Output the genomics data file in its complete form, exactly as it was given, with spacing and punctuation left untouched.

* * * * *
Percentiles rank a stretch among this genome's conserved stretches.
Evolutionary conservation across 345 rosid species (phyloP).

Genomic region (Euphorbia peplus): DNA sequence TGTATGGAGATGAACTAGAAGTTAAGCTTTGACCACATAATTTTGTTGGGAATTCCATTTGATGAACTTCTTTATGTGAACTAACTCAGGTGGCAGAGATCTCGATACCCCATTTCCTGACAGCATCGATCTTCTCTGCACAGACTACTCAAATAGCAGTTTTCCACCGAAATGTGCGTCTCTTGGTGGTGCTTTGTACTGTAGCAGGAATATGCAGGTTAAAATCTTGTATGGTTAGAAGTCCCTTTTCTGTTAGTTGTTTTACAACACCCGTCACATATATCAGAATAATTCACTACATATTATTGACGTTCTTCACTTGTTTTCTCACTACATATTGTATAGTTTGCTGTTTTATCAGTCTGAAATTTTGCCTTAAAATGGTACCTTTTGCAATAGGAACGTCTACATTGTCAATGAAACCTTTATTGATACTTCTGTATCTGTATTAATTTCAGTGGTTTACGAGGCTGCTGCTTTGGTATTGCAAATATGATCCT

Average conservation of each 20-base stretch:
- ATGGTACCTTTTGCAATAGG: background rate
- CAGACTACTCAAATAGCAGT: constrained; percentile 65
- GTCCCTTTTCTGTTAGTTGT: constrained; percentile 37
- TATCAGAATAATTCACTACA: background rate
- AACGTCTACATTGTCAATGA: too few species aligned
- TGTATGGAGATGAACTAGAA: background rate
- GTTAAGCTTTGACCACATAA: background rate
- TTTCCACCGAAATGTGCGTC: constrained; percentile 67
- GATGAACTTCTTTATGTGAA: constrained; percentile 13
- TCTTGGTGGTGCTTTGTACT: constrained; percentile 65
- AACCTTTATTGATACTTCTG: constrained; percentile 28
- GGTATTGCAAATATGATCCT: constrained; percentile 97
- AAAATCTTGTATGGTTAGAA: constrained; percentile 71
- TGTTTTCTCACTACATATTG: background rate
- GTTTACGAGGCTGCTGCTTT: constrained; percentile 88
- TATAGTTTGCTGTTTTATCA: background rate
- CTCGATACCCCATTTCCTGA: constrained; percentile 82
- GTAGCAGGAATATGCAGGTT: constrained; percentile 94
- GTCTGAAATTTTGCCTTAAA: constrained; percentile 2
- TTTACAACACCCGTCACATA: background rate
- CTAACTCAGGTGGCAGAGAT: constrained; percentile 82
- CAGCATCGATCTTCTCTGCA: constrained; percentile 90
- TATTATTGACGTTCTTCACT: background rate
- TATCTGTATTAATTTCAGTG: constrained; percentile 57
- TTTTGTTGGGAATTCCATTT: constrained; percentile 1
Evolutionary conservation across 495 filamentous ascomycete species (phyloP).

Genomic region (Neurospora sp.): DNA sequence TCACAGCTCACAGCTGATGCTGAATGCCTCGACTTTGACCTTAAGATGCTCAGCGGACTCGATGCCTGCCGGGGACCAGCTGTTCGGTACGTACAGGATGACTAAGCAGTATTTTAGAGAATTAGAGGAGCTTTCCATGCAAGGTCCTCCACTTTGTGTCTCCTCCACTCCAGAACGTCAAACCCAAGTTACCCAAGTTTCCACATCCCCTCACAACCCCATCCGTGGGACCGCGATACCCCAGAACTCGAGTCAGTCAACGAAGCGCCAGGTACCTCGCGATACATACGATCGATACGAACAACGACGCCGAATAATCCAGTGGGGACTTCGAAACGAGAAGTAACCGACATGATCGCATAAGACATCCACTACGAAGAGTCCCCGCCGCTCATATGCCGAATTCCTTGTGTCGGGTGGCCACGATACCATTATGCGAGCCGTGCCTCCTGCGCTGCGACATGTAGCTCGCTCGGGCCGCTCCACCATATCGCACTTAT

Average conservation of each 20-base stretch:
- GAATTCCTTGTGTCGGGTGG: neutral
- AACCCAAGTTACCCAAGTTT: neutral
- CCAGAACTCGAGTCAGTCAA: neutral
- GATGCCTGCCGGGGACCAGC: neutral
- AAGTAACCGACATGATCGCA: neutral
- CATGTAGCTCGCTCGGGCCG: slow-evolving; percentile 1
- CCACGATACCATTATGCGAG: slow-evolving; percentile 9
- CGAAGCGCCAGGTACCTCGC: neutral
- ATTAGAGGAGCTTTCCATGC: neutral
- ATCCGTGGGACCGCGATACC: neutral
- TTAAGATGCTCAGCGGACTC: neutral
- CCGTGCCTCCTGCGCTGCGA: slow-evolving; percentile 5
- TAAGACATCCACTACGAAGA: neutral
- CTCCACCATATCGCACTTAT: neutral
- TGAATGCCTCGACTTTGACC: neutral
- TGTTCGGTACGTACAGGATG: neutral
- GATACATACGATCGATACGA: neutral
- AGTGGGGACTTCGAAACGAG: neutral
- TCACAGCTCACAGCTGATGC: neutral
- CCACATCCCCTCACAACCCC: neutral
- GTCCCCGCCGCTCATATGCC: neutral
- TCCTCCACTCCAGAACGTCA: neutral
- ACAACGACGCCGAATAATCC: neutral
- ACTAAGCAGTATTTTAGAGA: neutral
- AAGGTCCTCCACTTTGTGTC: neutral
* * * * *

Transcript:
Percentiles rank a stretch among this genome's conserved stretches.
Evolutionary conservation across 345 rosid species (phyloP).

Genomic region (Euphorbia peplus): DNA sequence TGTATGGAGATGAACTAGAAGTTAAGCTTTGACCACATAATTTTGTTGGGAATTCCATTTGATGAACTTCTTTATGTGAACTAACTCAGGTGGCAGAGATCTCGATACCCCATTTCCTGACAGCATCGATCTTCTCTGCACAGACTACTCAAATAGCAGTTTTCCACCGAAATGTGCGTCTCTTGGTGGTGCTTTGTACTGTAGCAGGAATATGCAGGTTAAAATCTTGTATGGTTAGAAGTCCCTTTTCTGTTAGTTGTTTTACAACACCCGTCACATATATCAGAATAATTCACTACATATTATTGACGTTCTTCACTTGTTTTCTCACTACATATTGTATAGTTTGCTGTTTTATCAGTCTGAAATTTTGCCTTAAAATGGTACCTTTTGCAATAGGAACGTCTACATTGTCAATGAAACCTTTATTGATACTTCTGTATCTGTATTAATTTCAGTGGTTTACGAGGCTGCTGCTTTGGTATTGCAAATATGATCCT

Average conservation of each 20-base stretch:
- ATGGTACCTTTTGCAATAGG: background rate
- CAGACTACTCAAATAGCAGT: constrained; percentile 65
- GTCCCTTTTCTGTTAGTTGT: constrained; percentile 37
- TATCAGAATAATTCACTACA: background rate
- AACGTCTACATTGTCAATGA: too few species aligned
- TGTATGGAGATGAACTAGAA: background rate
- GTTAAGCTTTGACCACATAA: background rate
- TTTCCACCGAAATGTGCGTC: constrained; percentile 67
- GATGAACTTCTTTATGTGAA: constrained; percentile 13
- TCTTGGTGGTGCTTTGTACT: constrained; percentile 65
- AACCTTTATTGATACTTCTG: constrained; percentile 28
- GGTATTGCAAATATGATCCT: constrained; percentile 97
- AAAATCTTGTATGGTTAGAA: constrained; percentile 71
- TGTTTTCTCACTACATATTG: background rate
- GTTTACGAGGCTGCTGCTTT: constrained; percentile 88
- TATAGTTTGCTGTTTTATCA: background rate
- CTCGATACCCCATTTCCTGA: constrained; percentile 82
- GTAGCAGGAATATGCAGGTT: constrained; percentile 94
- GTCTGAAATTTTGCCTTAAA: constrained; percentile 2
- TTTACAACACCCGTCACATA: background rate
- CTAACTCAGGTGGCAGAGAT: constrained; percentile 82
- CAGCATCGATCTTCTCTGCA: constrained; percentile 90
- TATTATTGACGTTCTTCACT: background rate
- TATCTGTATTAATTTCAGTG: constrained; percentile 57
- TTTTGTTGGGAATTCCATTT: constrained; percentile 1
Evolutionary conservation across 495 filamentous ascomycete species (phyloP).

Genomic region (Neurospora sp.): DNA sequence TCACAGCTCACAGCTGATGCTGAATGCCTCGACTTTGACCTTAAGATGCTCAGCGGACTCGATGCCTGCCGGGGACCAGCTGTTCGGTACGTACAGGATGACTAAGCAGTATTTTAGAGAATTAGAGGAGCTTTCCATGCAAGGTCCTCCACTTTGTGTCTCCTCCACTCCAGAACGTCAAACCCAAGTTACCCAAGTTTCCACATCCCCTCACAACCCCATCCGTGGGACCGCGATACCCCAGAACTCGAGTCAGTCAACGAAGCGCCAGGTACCTCGCGATACATACGATCGATACGAACAACGACGCCGAATAATCCAGTGGGGACTTCGAAACGAGAAGTAACCGACATGATCGCATAAGACATCCACTACGAAGAGTCCCCGCCGCTCATATGCCGAATTCCTTGTGTCGGGTGGCCACGATACCATTATGCGAGCCGTGCCTCCTGCGCTGCGACATGTAGCTCGCTCGGGCCGCTCCACCATATCGCACTTAT

Average conservation of each 20-base stretch:
- GAATTCCTTGTGTCGGGTGG: neutral
- AACCCAAGTTACCCAAGTTT: neutral
- CCAGAACTCGAGTCAGTCAA: neutral
- GATGCCTGCCGGGGACCAGC: neutral
- AAGTAACCGACATGATCGCA: neutral
- CATGTAGCTCGCTCGGGCCG: slow-evolving; percentile 1
- CCACGATACCATTATGCGAG: slow-evolving; percentile 9
- CGAAGCGCCAGGTACCTCGC: neutral
- ATTAGAGGAGCTTTCCATGC: neutral
- ATCCGTGGGACCGCGATACC: neutral
- TTAAGATGCTCAGCGGACTC: neutral
- CCGTGCCTCCTGCGCTGCGA: slow-evolving; percentile 5
- TAAGACATCCACTACGAAGA: neutral
- CTCCACCATATCGCACTTAT: neutral
- TGAATGCCTCGACTTTGACC: neutral
- TGTTCGGTACGTACAGGATG: neutral
- GATACATACGATCGATACGA: neutral
- AGTGGGGACTTCGAAACGAG: neutral
- TCACAGCTCACAGCTGATGC: neutral
- CCACATCCCCTCACAACCCC: neutral
- GTCCCCGCCGCTCATATGCC: neutral
- TCCTCCACTCCAGAACGTCA: neutral
- ACAACGACGCCGAATAATCC: neutral
- ACTAAGCAGTATTTTAGAGA: neutral
- AAGGTCCTCCACTTTGTGTC: neutral